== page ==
Thus, we have before us a localized debate on the meaning of a biblical verse. There is, however, a deeper issue at stake. To understand this, we must look at another Talmudic passage, on the face of it unrelated to the passage in Sotah. It appears in the tractate of Kiddushin, and poses a fascinating question. There are various people we are commanded to honor: a parent, a teacher (i.e. a rabbi), the nasi, (religious head of the Jewish community), and a king. May any of these four types renounce the honor that is their due?
About the Author: Rabbi Lord Jonathan Sacks, former chief rabbi of the British Commonwealth, is the author of many books of Jewish thought, most recently “The Great Partnership: Science, Religion, and the Search for Meaning.”
If you don't see your comment after publishing it, refresh the page.
Comments are closed.
Chazal teach us that we need to be “sur may’rah v’asei tov,”avoid bad and do good.
When we celebrate the completion of learning a section of Torah, we recite the Hadran.
‘The Fetus Is A Limb Of Its Mother’
When the inability cannot be clearly attributed to either spouse, the halacha is the subject of debate among the Rishonim.
Those who reject our beliefs know in their souls Jewish power stems from our faith and our prayers.
He stepped outside, and, to his dismay, the menorah was missing. It had been stolen.
Though we Jews have deep obligations to all people our obligation to our fellow Jew is unique.
In a way that decision was the first in a series of miracles with which Hashem blessed us.
Question: If Abraham was commanded to circumcise his descendants on the eighth day, why do Arabs – who claim to descend from Abraham through Yishmael – wait until their children are 13 to circumcise them? I am aware that this is a matter of little consequence to our people. Nevertheless, this inconsistency is one that piques my curiosity.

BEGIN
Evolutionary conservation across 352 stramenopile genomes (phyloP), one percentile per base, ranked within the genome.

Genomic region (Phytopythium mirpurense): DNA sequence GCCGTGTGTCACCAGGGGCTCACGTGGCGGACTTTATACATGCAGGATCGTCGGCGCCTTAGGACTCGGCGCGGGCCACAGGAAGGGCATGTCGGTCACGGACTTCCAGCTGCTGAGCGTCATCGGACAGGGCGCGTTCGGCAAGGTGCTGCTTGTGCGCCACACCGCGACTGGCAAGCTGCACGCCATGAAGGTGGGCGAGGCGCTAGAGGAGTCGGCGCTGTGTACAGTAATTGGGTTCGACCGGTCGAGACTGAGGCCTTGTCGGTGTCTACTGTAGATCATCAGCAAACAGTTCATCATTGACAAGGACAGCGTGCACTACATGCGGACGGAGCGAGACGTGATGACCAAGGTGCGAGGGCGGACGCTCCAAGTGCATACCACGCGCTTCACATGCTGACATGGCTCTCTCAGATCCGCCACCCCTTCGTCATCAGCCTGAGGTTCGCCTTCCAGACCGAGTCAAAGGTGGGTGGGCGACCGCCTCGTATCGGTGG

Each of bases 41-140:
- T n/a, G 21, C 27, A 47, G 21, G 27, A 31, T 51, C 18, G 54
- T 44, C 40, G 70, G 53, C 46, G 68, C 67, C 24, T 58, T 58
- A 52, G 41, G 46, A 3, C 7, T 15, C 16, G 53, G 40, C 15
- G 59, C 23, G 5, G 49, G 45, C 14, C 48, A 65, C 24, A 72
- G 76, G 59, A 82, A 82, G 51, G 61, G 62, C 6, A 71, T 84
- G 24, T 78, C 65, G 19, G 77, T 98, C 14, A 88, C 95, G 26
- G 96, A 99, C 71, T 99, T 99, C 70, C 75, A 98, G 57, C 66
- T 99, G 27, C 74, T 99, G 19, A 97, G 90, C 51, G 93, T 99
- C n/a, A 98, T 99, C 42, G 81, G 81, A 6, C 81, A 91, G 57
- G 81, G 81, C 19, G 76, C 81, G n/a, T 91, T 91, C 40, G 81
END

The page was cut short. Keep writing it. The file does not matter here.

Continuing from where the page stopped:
Exploring the connection between Pharaoh’s dreams and the story of Joseph being sold into slavery.
Our right to exist and our form of self-government were decided by the ruling parties.
It is clear that Tosafos maintains that only someone who lives in a house must light Chanukah candles.
If Chanukah was simply a commemoration of the miracle of the oil and Menorah, we would be hard pressed to see the connection between the reading from Parshas Nesiim and Chanukah.
Tamar’s conduct bears an uncanny resemblance to Ruth’s; virtuous outsiders at the margins of society
Simply too many cases of prayers being answered to deny it makes a difference to our fate. It does.
When Jacob was chosen, Esau was not rejected; G-d does not reject.
Between Judaism and Islam there can be friendship and mutual respect as Abraham loved both his sons.
God wanted to establish the principle that children are not the property of their parents.
The Babel story is the 2nd in a 4-act drama that’s unmistakably a connecting thread of Bereishit
Printed from: http://www.jewishpress.com/judaism/jewish-columns/rabbi-lord-jonathan-sacks/children-going-further-than-their-parents/2013/01/23/
Scan this QR code to visit this page online: